Of course, blindly giving the reins of your brand accounts may not fly with your PR and communications team. But if the employee and the marketing team collaborate on the message, you can come up with some creative and authentic employee stories.
Teleperformance took their employee stories to the next level in the UK. There, they did a series of social media posts that celebrated several of their employees.
TeleperformanceUK on X: "This is Michael's journey. It didn't quite work out the way he planned it would 😃 Spoiler: It worked out even better 🙌 Your Success is Our Success 🤩 Teleperformance. Inspired To Be The Best. #GPTWCertified #InspiredToBeTheBest #LifeAtTP https://t.co/DakmE3qFTI" / X (twitter.com)
2. Participate in theme days for maximum reach
Global theme days (or even themed weeks or months) are a social media gold mine. Not only do they supply you with a focused content topic, but they enable you to take part in a worldwide conversation and reach more people.
Days like Employee Appreciation Day, Certification Nation Day or World Mental Health Day are perfect times to show off how your workplace is making the world better – especially when you can connect those themes directly to your employees’ stories.
3. Think beyond the workplace
Great workplaces recognize that their employees have lives beyond the office. While it’s great (and encouraged!) to praise employees for their hard work, why not extend that and shout out some of the amazing things they’re doing outside of work?
Maybe you have an employee who volunteers with a charity, or who has a fascinating hobby, or a talent beyond their 9-to-5. Show off the personality of your people and in doing so, you’ll convey how your business puts its people first.
Jackson Healthcare not only showcased its inspirational company culture online, they extended its brand beyond the workplace by promoting its active involvement in the community. Employees want to be part of a workplace that aligns with the community and there is no shame in spotlighting the efforts a company has invested in its community.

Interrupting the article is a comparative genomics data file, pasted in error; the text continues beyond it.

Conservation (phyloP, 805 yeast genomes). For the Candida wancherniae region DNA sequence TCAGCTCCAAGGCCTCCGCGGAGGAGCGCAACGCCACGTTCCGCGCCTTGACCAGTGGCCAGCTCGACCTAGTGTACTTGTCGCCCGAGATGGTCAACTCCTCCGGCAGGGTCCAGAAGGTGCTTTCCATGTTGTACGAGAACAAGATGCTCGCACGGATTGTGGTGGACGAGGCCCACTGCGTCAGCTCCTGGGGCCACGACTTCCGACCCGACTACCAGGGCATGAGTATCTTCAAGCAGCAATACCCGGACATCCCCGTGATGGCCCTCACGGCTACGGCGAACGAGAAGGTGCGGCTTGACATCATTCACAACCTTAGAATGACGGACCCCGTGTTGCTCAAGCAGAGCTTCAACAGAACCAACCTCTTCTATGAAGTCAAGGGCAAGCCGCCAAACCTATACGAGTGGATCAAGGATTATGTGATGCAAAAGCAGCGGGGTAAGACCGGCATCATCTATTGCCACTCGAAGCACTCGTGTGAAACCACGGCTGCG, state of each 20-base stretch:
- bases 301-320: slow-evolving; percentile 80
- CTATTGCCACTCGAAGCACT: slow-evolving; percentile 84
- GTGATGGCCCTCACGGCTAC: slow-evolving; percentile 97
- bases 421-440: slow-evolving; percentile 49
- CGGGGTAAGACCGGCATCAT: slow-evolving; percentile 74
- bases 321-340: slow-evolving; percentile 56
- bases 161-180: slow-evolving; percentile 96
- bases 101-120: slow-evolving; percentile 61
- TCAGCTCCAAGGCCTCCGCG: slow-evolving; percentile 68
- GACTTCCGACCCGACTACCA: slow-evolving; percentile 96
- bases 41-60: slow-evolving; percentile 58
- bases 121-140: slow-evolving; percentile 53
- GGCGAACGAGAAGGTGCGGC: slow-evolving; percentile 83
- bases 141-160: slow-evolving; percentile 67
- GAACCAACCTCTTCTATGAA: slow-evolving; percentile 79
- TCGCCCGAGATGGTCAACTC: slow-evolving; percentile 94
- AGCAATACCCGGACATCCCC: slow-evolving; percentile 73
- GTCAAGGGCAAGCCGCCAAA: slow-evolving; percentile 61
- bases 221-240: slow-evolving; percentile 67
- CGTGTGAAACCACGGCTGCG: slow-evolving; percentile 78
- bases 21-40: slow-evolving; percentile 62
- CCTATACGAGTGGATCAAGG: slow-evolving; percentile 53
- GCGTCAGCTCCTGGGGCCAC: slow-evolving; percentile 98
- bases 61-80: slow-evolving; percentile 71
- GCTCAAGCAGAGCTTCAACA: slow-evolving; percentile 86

4. Share your stats for transparency
If done right, numbers can be very eye-catching on social media. If done wrong, they’re just another boring statistic.
When it comes to social media, think visual: graphs or infographics that are easy to read at a quick glance. And be selective with which numbers you want to present.
Tap into the stats that truly set your company apart, whether that’s:
- how many women you have in leadership positions
- how your salaries compare to the competition
- how your employees answered your latest pulse survey.
MS BioMarketing didn't hold back when it shared company survey stats on social media. And with an impressive 96% of employees willing to give extra to the job, that's not a bad data point to brag about.
MS BioMarketing on X: "While VMS employees are tasked with high levels of responsibility, 96% are willing to give extra to get the job done. VMS BioMarketing is proud of our unique culture, enabling us to #LoveWhereYouWork #GPTWCertified #GreatRated https://t.co/HZuFTQcOJc" / X (twitter.com)
5. Use banners and filters for playful posts
Filters aren’t just for making your sunset photos pop. If you spend any time on Instagram Stories or TikTok, you’ve likely seen filter games where a card appears on a person’s forehead, flipping through answers to questions ranging from what celebrity they look like to where they’re going to travel this year.
Flagship took its Certification party to the next level with clever party banners and photo booth accessories. Being certified for the past four years is no small feat and the company took to social media to share the amazing news, showcase their thriving company culture, and let employees speak for themselves.
Amplify your employee stories and make your company culture go viral
Certification Nation Day is happening online from November 1-8, 2023. We’re inviting companies to get Certified, so they can celebrate their people-first cultures alongside the world’s best workplaces on the day.
Get Certified in time for Certification Nation Day 2023 and make your employee stories go viral.
Hero image: Employees at Canopy Children's Solutions.